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According to GlobalData's Foodservice Survey 2017, 45% of global consumers aim to find the healthiest food or drink options when eating out. Foodservice operators are already responding to this increased demand for health consciousness; however, it can be difficult to interpret what exactly 'healthy' means. 

The attempt to cater to the health trend has been further complicated by an overabundance of options and diet advice. Yet with GlobalData's Q3 2016 Global Consumer Survey finding that 42% of consumers are actively trying to lose weight, and 58% of that group doing so by following a healthier meal plan, there is a clear demand for operators to provide healthier options. 

In the upcoming GlobalData report Foodservice Insights & Trends – Focus on Health, analysts explore the key drivers behind the health trend in foodservice. Although there are conflicting definitions of 'health' between consumer sectors, there are overarching indicators that operators can draw from when looking to serve healthier options. 

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Weight loss and self-image: addressing dietary needs

GlobalData's Global Consumer Survey, Q4 2015 found that 53% of the global population eats outside the home at least once a week, a figure that places foodservice operators in a pivotal position to affect consumers' dietary habits. 

With 58% of people looking to lose weight doing so by following healthier diets, the offerings that foodservice operators can provide are likely to prove critical to these consumers. Further considering the ongoing obesity epidemic, it is likely to only become increasingly important for operators to offer an element of health-conscious service.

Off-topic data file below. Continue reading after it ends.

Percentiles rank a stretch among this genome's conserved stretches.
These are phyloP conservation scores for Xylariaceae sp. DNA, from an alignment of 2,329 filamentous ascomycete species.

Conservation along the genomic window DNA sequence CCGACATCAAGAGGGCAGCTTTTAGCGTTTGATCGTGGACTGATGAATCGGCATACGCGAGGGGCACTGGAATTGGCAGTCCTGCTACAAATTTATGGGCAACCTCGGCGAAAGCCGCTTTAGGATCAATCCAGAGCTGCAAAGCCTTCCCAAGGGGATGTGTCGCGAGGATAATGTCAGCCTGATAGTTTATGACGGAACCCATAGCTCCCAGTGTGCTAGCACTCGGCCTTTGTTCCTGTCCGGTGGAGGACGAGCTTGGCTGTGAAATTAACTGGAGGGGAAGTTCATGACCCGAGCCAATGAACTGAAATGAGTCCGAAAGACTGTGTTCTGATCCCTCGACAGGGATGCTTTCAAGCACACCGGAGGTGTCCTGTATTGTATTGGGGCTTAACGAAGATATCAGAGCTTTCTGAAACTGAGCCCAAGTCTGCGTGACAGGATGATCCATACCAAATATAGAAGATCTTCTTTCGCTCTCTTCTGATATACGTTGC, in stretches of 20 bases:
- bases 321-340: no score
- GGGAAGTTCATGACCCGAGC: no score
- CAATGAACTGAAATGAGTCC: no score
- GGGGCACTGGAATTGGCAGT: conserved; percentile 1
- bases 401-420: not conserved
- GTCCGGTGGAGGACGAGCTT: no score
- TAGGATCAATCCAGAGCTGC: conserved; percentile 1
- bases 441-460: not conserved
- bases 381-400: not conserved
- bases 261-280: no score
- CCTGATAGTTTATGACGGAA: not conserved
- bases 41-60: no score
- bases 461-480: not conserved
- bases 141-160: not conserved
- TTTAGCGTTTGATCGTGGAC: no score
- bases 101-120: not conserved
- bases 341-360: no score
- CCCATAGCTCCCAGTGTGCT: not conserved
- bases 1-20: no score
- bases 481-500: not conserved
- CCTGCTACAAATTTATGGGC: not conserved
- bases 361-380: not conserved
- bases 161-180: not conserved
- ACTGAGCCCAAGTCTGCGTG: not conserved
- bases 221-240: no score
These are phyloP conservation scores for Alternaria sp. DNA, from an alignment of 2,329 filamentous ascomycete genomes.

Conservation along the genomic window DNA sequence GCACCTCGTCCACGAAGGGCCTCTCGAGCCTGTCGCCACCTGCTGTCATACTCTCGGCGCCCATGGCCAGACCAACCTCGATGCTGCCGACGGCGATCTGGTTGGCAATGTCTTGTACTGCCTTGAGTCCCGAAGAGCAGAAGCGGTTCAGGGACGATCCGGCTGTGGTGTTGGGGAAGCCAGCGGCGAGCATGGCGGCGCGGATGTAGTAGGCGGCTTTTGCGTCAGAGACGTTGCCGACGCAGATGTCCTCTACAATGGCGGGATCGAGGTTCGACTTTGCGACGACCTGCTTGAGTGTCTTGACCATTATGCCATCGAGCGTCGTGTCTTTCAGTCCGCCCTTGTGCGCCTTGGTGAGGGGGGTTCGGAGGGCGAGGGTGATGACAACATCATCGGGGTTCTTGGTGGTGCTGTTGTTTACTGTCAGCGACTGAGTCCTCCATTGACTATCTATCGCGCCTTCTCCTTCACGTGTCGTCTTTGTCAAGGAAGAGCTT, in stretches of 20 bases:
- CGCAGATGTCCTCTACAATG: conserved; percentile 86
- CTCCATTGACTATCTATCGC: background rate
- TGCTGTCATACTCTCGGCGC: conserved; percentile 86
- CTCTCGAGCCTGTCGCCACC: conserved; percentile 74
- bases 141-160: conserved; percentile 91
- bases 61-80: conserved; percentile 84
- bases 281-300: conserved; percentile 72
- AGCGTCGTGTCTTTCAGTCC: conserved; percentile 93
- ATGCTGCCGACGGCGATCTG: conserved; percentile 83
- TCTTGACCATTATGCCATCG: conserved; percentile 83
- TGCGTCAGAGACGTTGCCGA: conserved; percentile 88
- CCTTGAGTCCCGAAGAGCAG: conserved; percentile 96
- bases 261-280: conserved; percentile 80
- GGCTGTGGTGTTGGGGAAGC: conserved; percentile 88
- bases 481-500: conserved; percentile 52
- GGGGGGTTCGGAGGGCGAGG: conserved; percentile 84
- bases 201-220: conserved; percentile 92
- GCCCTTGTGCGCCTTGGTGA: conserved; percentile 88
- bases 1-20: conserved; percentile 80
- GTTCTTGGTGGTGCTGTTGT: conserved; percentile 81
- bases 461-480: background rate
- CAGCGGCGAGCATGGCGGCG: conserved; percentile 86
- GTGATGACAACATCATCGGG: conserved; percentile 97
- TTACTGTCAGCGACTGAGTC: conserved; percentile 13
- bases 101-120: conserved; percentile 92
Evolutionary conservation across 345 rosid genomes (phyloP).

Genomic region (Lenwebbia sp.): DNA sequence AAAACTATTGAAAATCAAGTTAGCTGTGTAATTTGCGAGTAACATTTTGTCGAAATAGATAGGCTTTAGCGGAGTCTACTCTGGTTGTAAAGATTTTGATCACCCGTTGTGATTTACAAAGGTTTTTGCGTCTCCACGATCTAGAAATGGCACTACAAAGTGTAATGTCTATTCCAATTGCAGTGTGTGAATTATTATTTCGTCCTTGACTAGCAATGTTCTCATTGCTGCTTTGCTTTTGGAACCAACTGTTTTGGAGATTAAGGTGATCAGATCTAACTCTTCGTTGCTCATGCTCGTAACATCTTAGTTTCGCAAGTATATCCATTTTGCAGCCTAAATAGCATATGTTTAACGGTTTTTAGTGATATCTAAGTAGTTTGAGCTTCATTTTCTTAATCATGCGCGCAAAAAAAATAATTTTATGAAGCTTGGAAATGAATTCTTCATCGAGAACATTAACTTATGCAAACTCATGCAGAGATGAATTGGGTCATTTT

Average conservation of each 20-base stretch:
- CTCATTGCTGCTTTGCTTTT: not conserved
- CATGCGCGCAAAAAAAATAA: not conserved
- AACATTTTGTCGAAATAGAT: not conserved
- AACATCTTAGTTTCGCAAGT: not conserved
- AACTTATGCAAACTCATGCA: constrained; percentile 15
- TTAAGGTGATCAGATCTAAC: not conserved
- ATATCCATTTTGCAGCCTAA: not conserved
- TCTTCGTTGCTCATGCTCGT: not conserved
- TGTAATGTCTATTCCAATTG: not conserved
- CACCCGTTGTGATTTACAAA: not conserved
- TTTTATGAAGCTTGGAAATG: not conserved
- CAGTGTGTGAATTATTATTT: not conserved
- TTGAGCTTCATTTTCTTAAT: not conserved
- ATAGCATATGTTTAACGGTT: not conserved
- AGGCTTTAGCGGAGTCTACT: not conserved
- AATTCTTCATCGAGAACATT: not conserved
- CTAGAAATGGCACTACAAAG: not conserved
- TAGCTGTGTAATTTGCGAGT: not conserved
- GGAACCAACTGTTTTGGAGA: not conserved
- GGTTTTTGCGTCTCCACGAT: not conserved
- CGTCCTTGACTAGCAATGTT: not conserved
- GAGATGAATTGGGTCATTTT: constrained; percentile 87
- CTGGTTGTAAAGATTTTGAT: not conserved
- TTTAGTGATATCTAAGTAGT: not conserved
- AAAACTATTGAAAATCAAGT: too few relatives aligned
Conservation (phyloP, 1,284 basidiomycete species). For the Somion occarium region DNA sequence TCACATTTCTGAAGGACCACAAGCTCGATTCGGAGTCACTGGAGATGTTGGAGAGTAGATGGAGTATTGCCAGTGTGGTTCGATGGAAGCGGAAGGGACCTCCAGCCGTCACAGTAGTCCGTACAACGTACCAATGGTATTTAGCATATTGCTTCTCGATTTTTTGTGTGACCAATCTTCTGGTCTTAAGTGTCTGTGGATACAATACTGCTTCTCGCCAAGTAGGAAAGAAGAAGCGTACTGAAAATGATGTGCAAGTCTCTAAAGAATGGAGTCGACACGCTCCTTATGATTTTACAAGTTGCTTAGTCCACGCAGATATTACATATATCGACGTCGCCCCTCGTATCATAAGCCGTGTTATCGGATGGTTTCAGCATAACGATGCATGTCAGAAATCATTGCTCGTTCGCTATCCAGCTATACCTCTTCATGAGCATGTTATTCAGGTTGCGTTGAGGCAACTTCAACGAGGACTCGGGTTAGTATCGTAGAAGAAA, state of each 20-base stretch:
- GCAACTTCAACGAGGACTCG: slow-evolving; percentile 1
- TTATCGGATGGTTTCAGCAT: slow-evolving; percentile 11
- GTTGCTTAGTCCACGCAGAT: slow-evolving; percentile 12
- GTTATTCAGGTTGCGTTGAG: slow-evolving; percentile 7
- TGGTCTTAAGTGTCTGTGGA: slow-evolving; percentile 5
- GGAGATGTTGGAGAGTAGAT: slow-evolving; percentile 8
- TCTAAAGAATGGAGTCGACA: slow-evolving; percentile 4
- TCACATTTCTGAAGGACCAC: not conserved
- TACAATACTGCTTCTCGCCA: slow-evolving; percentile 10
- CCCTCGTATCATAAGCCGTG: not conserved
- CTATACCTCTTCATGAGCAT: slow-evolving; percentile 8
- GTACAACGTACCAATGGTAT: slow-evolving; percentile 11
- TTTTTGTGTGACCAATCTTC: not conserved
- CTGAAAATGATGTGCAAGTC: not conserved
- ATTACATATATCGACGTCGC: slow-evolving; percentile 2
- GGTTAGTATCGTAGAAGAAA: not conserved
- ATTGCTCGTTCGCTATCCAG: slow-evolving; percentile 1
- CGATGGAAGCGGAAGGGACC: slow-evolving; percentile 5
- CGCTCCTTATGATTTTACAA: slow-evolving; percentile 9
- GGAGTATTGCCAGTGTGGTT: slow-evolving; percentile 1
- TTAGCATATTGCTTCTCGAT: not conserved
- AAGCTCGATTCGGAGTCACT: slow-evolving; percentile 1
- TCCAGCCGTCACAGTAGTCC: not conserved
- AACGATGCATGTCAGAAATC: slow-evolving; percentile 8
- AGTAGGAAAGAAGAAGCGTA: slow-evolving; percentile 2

Importantly, while the global interest currently hovers below 50%, 54% of consumers in Latin America and 51% in the APAC region aim to find the healthiest food or drink options when eating out of the home.  Foodservice operators working in these regions should be particularly aware of the opportunities present in offering healthier options. 

Some 58% of those looking to lose weight doing so by following healthier diets

On a global level, demand for healthy options is also linked with consumers' self-image. GlobalData found that 78% of consumers deem their looks or appearance to be generally important or very important. While not all these consumers may be trying to actively drop weight, they are likely to appreciate food that is considered healthy and not affecting their weight negatively.

Perhaps the most important consideration for foodservice operators is to include vegetables and fruit in their meal options. Although there are conflicting perceptions of what healthy means among different groups of consumers, GlobalData's Global Consumer Survey, Q3 2016 found fruit and vegetables to have more than 50% support for being maximised in consumer diets. This is likely due to the perception among consumers that they are 'natural' foods; 'natural' was the most popular term used in the Q4 2017 survey when participants described what 'healthy' means to them. There is ample opportunity for foodservice operators to present menus that emphasise the inclusion of natural ingredients such as fruit and vegetables, particularly in the Latin America and APAC regions. 

The generational divide over what ‘healthy’ means

The challenge that operators will face regardless of region is finding a definition of ‘healthy’ that applies across consumer sectors. Although GlobalData's Global Consumer Survey, Q4 2017 found that 69% of consumers considered 'natural' to mean 'healthy' and 61% said the same for 'balanced nutrition', other terms found far less consensus. 

The split in considerations of 'health' falls mostly along age lines, with Millennials showing support for trends such as gluten and dairy-free while older consumers show little belief in a connection between these trends and health.